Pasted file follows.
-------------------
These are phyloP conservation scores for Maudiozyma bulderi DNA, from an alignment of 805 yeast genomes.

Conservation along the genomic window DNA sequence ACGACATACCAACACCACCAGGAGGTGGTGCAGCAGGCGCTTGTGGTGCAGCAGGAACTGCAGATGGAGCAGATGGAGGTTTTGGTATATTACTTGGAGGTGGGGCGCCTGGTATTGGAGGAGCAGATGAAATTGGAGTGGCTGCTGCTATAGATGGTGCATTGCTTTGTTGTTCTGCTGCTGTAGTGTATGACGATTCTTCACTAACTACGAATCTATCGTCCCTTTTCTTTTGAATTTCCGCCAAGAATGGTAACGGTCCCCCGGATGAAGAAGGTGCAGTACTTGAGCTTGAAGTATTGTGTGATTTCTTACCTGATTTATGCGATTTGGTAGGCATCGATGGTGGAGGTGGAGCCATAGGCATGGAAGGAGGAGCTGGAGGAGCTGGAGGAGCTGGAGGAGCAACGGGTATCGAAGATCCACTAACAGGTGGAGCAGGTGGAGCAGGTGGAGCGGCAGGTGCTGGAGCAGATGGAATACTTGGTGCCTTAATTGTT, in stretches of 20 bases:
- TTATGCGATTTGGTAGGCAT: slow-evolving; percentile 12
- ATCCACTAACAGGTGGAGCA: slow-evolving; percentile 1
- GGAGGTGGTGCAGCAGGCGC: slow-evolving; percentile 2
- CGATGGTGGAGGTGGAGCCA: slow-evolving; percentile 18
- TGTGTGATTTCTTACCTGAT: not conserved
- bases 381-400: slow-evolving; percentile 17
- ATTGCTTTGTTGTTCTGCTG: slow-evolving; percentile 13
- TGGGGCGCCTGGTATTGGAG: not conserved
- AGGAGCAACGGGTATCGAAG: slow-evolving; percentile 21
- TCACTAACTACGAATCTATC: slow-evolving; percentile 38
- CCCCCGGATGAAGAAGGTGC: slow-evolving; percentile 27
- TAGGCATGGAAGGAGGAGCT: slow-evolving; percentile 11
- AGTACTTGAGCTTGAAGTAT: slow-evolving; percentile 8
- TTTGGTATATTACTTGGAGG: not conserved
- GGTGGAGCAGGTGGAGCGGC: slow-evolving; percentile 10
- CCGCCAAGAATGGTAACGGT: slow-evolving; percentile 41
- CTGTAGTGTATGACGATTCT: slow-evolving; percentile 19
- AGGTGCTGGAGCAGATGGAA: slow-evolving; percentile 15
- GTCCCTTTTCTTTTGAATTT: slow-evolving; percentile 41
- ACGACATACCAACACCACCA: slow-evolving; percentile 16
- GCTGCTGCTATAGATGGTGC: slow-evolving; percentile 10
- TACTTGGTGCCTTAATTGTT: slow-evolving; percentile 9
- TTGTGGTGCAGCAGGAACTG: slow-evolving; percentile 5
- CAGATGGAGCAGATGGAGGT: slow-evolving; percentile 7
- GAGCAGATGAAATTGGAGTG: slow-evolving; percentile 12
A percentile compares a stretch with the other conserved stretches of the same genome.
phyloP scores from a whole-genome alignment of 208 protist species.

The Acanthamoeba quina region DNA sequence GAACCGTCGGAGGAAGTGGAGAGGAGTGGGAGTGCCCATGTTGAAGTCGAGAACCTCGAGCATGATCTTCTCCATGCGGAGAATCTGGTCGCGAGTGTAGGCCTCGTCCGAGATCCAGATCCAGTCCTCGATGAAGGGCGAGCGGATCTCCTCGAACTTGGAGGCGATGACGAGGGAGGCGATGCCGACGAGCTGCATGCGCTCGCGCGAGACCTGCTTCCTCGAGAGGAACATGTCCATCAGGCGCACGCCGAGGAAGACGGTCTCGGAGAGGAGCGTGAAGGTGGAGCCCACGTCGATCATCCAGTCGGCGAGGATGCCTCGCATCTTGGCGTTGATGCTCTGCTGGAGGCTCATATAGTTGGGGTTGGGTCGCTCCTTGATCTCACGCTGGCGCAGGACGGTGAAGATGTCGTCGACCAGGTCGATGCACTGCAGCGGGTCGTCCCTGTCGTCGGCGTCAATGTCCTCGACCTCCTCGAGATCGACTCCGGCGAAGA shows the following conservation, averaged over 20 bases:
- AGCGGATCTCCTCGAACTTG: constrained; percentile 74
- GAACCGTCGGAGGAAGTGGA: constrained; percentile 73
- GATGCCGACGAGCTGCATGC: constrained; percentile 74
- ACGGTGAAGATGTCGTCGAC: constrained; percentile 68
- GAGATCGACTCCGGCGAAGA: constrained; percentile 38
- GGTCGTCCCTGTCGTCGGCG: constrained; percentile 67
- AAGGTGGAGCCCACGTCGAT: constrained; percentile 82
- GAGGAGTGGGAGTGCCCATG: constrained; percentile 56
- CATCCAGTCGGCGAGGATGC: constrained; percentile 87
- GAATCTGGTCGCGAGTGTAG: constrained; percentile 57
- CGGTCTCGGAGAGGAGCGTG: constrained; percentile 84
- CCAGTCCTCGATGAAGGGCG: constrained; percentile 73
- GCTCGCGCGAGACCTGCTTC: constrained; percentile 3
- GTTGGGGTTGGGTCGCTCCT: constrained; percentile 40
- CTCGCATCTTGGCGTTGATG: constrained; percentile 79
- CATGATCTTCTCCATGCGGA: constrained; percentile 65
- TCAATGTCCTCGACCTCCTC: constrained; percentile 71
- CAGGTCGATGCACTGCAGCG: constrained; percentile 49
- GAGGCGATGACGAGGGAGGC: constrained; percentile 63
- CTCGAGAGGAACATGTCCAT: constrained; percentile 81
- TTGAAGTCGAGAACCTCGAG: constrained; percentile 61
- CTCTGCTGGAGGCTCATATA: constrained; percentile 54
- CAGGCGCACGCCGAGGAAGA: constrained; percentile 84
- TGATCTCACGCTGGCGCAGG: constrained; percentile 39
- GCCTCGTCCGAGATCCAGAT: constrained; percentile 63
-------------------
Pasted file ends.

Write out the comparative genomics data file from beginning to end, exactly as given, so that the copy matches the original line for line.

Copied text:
These are phyloP conservation scores for Maudiozyma bulderi DNA, from an alignment of 805 yeast genomes.

Conservation along the genomic window DNA sequence ACGACATACCAACACCACCAGGAGGTGGTGCAGCAGGCGCTTGTGGTGCAGCAGGAACTGCAGATGGAGCAGATGGAGGTTTTGGTATATTACTTGGAGGTGGGGCGCCTGGTATTGGAGGAGCAGATGAAATTGGAGTGGCTGCTGCTATAGATGGTGCATTGCTTTGTTGTTCTGCTGCTGTAGTGTATGACGATTCTTCACTAACTACGAATCTATCGTCCCTTTTCTTTTGAATTTCCGCCAAGAATGGTAACGGTCCCCCGGATGAAGAAGGTGCAGTACTTGAGCTTGAAGTATTGTGTGATTTCTTACCTGATTTATGCGATTTGGTAGGCATCGATGGTGGAGGTGGAGCCATAGGCATGGAAGGAGGAGCTGGAGGAGCTGGAGGAGCTGGAGGAGCAACGGGTATCGAAGATCCACTAACAGGTGGAGCAGGTGGAGCAGGTGGAGCGGCAGGTGCTGGAGCAGATGGAATACTTGGTGCCTTAATTGTT, in stretches of 20 bases:
- TTATGCGATTTGGTAGGCAT: slow-evolving; percentile 12
- ATCCACTAACAGGTGGAGCA: slow-evolving; percentile 1
- GGAGGTGGTGCAGCAGGCGC: slow-evolving; percentile 2
- CGATGGTGGAGGTGGAGCCA: slow-evolving; percentile 18
- TGTGTGATTTCTTACCTGAT: not conserved
- bases 381-400: slow-evolving; percentile 17
- ATTGCTTTGTTGTTCTGCTG: slow-evolving; percentile 13
- TGGGGCGCCTGGTATTGGAG: not conserved
- AGGAGCAACGGGTATCGAAG: slow-evolving; percentile 21
- TCACTAACTACGAATCTATC: slow-evolving; percentile 38
- CCCCCGGATGAAGAAGGTGC: slow-evolving; percentile 27
- TAGGCATGGAAGGAGGAGCT: slow-evolving; percentile 11
- AGTACTTGAGCTTGAAGTAT: slow-evolving; percentile 8
- TTTGGTATATTACTTGGAGG: not conserved
- GGTGGAGCAGGTGGAGCGGC: slow-evolving; percentile 10
- CCGCCAAGAATGGTAACGGT: slow-evolving; percentile 41
- CTGTAGTGTATGACGATTCT: slow-evolving; percentile 19
- AGGTGCTGGAGCAGATGGAA: slow-evolving; percentile 15
- GTCCCTTTTCTTTTGAATTT: slow-evolving; percentile 41
- ACGACATACCAACACCACCA: slow-evolving; percentile 16
- GCTGCTGCTATAGATGGTGC: slow-evolving; percentile 10
- TACTTGGTGCCTTAATTGTT: slow-evolving; percentile 9
- TTGTGGTGCAGCAGGAACTG: slow-evolving; percentile 5
- CAGATGGAGCAGATGGAGGT: slow-evolving; percentile 7
- GAGCAGATGAAATTGGAGTG: slow-evolving; percentile 12
A percentile compares a stretch with the other conserved stretches of the same genome.
phyloP scores from a whole-genome alignment of 208 protist species.

The Acanthamoeba quina region DNA sequence GAACCGTCGGAGGAAGTGGAGAGGAGTGGGAGTGCCCATGTTGAAGTCGAGAACCTCGAGCATGATCTTCTCCATGCGGAGAATCTGGTCGCGAGTGTAGGCCTCGTCCGAGATCCAGATCCAGTCCTCGATGAAGGGCGAGCGGATCTCCTCGAACTTGGAGGCGATGACGAGGGAGGCGATGCCGACGAGCTGCATGCGCTCGCGCGAGACCTGCTTCCTCGAGAGGAACATGTCCATCAGGCGCACGCCGAGGAAGACGGTCTCGGAGAGGAGCGTGAAGGTGGAGCCCACGTCGATCATCCAGTCGGCGAGGATGCCTCGCATCTTGGCGTTGATGCTCTGCTGGAGGCTCATATAGTTGGGGTTGGGTCGCTCCTTGATCTCACGCTGGCGCAGGACGGTGAAGATGTCGTCGACCAGGTCGATGCACTGCAGCGGGTCGTCCCTGTCGTCGGCGTCAATGTCCTCGACCTCCTCGAGATCGACTCCGGCGAAGA shows the following conservation, averaged over 20 bases:
- AGCGGATCTCCTCGAACTTG: constrained; percentile 74
- GAACCGTCGGAGGAAGTGGA: constrained; percentile 73
- GATGCCGACGAGCTGCATGC: constrained; percentile 74
- ACGGTGAAGATGTCGTCGAC: constrained; percentile 68
- GAGATCGACTCCGGCGAAGA: constrained; percentile 38
- GGTCGTCCCTGTCGTCGGCG: constrained; percentile 67
- AAGGTGGAGCCCACGTCGAT: constrained; percentile 82
- GAGGAGTGGGAGTGCCCATG: constrained; percentile 56
- CATCCAGTCGGCGAGGATGC: constrained; percentile 87
- GAATCTGGTCGCGAGTGTAG: constrained; percentile 57
- CGGTCTCGGAGAGGAGCGTG: constrained; percentile 84
- CCAGTCCTCGATGAAGGGCG: constrained; percentile 73
- GCTCGCGCGAGACCTGCTTC: constrained; percentile 3
- GTTGGGGTTGGGTCGCTCCT: constrained; percentile 40
- CTCGCATCTTGGCGTTGATG: constrained; percentile 79
- CATGATCTTCTCCATGCGGA: constrained; percentile 65
- TCAATGTCCTCGACCTCCTC: constrained; percentile 71
- CAGGTCGATGCACTGCAGCG: constrained; percentile 49
- GAGGCGATGACGAGGGAGGC: constrained; percentile 63
- CTCGAGAGGAACATGTCCAT: constrained; percentile 81
- TTGAAGTCGAGAACCTCGAG: constrained; percentile 61
- CTCTGCTGGAGGCTCATATA: constrained; percentile 54
- CAGGCGCACGCCGAGGAAGA: constrained; percentile 84
- TGATCTCACGCTGGCGCAGG: constrained; percentile 39
- GCCTCGTCCGAGATCCAGAT: constrained; percentile 63